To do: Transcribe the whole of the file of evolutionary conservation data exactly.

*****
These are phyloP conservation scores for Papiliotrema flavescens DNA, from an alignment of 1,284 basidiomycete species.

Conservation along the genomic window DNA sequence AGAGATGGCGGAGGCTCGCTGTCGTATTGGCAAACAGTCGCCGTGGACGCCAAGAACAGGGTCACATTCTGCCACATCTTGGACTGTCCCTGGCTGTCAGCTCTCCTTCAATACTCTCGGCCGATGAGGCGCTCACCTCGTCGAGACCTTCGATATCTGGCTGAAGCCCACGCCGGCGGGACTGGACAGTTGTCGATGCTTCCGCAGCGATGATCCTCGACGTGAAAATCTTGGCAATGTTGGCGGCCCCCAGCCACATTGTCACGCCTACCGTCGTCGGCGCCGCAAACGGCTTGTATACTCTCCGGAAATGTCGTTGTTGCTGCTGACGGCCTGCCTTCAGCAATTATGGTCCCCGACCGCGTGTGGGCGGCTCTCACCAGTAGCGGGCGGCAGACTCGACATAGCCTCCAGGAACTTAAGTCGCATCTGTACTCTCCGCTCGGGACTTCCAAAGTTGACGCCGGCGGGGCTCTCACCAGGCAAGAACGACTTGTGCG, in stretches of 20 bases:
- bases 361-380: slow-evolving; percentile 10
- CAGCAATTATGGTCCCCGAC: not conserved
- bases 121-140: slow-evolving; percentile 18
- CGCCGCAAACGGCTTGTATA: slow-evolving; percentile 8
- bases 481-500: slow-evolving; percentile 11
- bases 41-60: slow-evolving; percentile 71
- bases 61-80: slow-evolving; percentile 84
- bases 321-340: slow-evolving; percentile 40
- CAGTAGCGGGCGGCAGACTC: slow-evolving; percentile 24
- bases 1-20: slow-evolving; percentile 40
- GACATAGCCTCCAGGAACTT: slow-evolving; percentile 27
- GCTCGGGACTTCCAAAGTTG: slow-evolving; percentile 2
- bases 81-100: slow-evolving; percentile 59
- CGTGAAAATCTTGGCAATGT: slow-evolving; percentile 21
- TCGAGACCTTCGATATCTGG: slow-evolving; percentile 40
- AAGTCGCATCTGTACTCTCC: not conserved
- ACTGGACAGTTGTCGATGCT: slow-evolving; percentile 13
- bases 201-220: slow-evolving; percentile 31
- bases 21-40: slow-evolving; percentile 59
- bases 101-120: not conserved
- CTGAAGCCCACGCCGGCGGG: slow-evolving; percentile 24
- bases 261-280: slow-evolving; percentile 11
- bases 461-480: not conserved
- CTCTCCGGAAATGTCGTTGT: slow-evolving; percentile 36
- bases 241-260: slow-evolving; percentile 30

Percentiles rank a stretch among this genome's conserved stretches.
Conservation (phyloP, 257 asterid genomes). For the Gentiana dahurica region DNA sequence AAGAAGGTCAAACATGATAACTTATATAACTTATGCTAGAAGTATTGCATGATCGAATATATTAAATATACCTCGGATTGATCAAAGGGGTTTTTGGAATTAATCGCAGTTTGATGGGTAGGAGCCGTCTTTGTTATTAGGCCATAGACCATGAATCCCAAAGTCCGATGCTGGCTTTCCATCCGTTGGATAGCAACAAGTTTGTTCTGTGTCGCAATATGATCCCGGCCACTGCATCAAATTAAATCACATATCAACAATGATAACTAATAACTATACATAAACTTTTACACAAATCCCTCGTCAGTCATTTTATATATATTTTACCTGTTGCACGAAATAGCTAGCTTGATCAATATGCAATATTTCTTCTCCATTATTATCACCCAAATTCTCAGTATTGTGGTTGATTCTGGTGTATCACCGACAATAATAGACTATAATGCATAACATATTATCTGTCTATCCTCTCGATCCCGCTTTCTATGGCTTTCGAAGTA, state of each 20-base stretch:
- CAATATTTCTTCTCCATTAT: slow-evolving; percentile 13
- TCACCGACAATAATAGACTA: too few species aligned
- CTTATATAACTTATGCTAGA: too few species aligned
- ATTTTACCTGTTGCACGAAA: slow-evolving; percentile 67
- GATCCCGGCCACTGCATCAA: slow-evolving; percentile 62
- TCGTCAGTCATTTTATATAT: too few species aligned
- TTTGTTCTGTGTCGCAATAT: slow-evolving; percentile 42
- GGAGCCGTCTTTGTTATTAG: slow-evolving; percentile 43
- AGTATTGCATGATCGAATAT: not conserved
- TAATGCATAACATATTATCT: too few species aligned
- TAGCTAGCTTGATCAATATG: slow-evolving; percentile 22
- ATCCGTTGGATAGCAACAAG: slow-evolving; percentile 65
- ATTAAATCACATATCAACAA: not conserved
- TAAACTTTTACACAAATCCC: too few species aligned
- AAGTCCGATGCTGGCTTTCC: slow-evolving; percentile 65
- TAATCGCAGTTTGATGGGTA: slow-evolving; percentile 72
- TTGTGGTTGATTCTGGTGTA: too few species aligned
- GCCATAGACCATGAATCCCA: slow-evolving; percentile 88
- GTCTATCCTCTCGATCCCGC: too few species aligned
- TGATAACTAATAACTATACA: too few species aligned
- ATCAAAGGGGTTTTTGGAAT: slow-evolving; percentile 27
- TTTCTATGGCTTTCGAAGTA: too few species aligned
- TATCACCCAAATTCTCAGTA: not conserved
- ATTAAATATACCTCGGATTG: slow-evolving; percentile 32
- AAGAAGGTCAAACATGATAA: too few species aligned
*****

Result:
These are phyloP conservation scores for Papiliotrema flavescens DNA, from an alignment of 1,284 basidiomycete species.

Conservation along the genomic window DNA sequence AGAGATGGCGGAGGCTCGCTGTCGTATTGGCAAACAGTCGCCGTGGACGCCAAGAACAGGGTCACATTCTGCCACATCTTGGACTGTCCCTGGCTGTCAGCTCTCCTTCAATACTCTCGGCCGATGAGGCGCTCACCTCGTCGAGACCTTCGATATCTGGCTGAAGCCCACGCCGGCGGGACTGGACAGTTGTCGATGCTTCCGCAGCGATGATCCTCGACGTGAAAATCTTGGCAATGTTGGCGGCCCCCAGCCACATTGTCACGCCTACCGTCGTCGGCGCCGCAAACGGCTTGTATACTCTCCGGAAATGTCGTTGTTGCTGCTGACGGCCTGCCTTCAGCAATTATGGTCCCCGACCGCGTGTGGGCGGCTCTCACCAGTAGCGGGCGGCAGACTCGACATAGCCTCCAGGAACTTAAGTCGCATCTGTACTCTCCGCTCGGGACTTCCAAAGTTGACGCCGGCGGGGCTCTCACCAGGCAAGAACGACTTGTGCG, in stretches of 20 bases:
- bases 361-380: slow-evolving; percentile 10
- CAGCAATTATGGTCCCCGAC: not conserved
- bases 121-140: slow-evolving; percentile 18
- CGCCGCAAACGGCTTGTATA: slow-evolving; percentile 8
- bases 481-500: slow-evolving; percentile 11
- bases 41-60: slow-evolving; percentile 71
- bases 61-80: slow-evolving; percentile 84
- bases 321-340: slow-evolving; percentile 40
- CAGTAGCGGGCGGCAGACTC: slow-evolving; percentile 24
- bases 1-20: slow-evolving; percentile 40
- GACATAGCCTCCAGGAACTT: slow-evolving; percentile 27
- GCTCGGGACTTCCAAAGTTG: slow-evolving; percentile 2
- bases 81-100: slow-evolving; percentile 59
- CGTGAAAATCTTGGCAATGT: slow-evolving; percentile 21
- TCGAGACCTTCGATATCTGG: slow-evolving; percentile 40
- AAGTCGCATCTGTACTCTCC: not conserved
- ACTGGACAGTTGTCGATGCT: slow-evolving; percentile 13
- bases 201-220: slow-evolving; percentile 31
- bases 21-40: slow-evolving; percentile 59
- bases 101-120: not conserved
- CTGAAGCCCACGCCGGCGGG: slow-evolving; percentile 24
- bases 261-280: slow-evolving; percentile 11
- bases 461-480: not conserved
- CTCTCCGGAAATGTCGTTGT: slow-evolving; percentile 36
- bases 241-260: slow-evolving; percentile 30

Percentiles rank a stretch among this genome's conserved stretches.
Conservation (phyloP, 257 asterid genomes). For the Gentiana dahurica region DNA sequence AAGAAGGTCAAACATGATAACTTATATAACTTATGCTAGAAGTATTGCATGATCGAATATATTAAATATACCTCGGATTGATCAAAGGGGTTTTTGGAATTAATCGCAGTTTGATGGGTAGGAGCCGTCTTTGTTATTAGGCCATAGACCATGAATCCCAAAGTCCGATGCTGGCTTTCCATCCGTTGGATAGCAACAAGTTTGTTCTGTGTCGCAATATGATCCCGGCCACTGCATCAAATTAAATCACATATCAACAATGATAACTAATAACTATACATAAACTTTTACACAAATCCCTCGTCAGTCATTTTATATATATTTTACCTGTTGCACGAAATAGCTAGCTTGATCAATATGCAATATTTCTTCTCCATTATTATCACCCAAATTCTCAGTATTGTGGTTGATTCTGGTGTATCACCGACAATAATAGACTATAATGCATAACATATTATCTGTCTATCCTCTCGATCCCGCTTTCTATGGCTTTCGAAGTA, state of each 20-base stretch:
- CAATATTTCTTCTCCATTAT: slow-evolving; percentile 13
- TCACCGACAATAATAGACTA: too few species aligned
- CTTATATAACTTATGCTAGA: too few species aligned
- ATTTTACCTGTTGCACGAAA: slow-evolving; percentile 67
- GATCCCGGCCACTGCATCAA: slow-evolving; percentile 62
- TCGTCAGTCATTTTATATAT: too few species aligned
- TTTGTTCTGTGTCGCAATAT: slow-evolving; percentile 42
- GGAGCCGTCTTTGTTATTAG: slow-evolving; percentile 43
- AGTATTGCATGATCGAATAT: not conserved
- TAATGCATAACATATTATCT: too few species aligned
- TAGCTAGCTTGATCAATATG: slow-evolving; percentile 22
- ATCCGTTGGATAGCAACAAG: slow-evolving; percentile 65
- ATTAAATCACATATCAACAA: not conserved
- TAAACTTTTACACAAATCCC: too few species aligned
- AAGTCCGATGCTGGCTTTCC: slow-evolving; percentile 65
- TAATCGCAGTTTGATGGGTA: slow-evolving; percentile 72
- TTGTGGTTGATTCTGGTGTA: too few species aligned
- GCCATAGACCATGAATCCCA: slow-evolving; percentile 88
- GTCTATCCTCTCGATCCCGC: too few species aligned
- TGATAACTAATAACTATACA: too few species aligned
- ATCAAAGGGGTTTTTGGAAT: slow-evolving; percentile 27
- TTTCTATGGCTTTCGAAGTA: too few species aligned
- TATCACCCAAATTCTCAGTA: not conserved
- ATTAAATATACCTCGGATTG: slow-evolving; percentile 32
- AAGAAGGTCAAACATGATAA: too few species aligned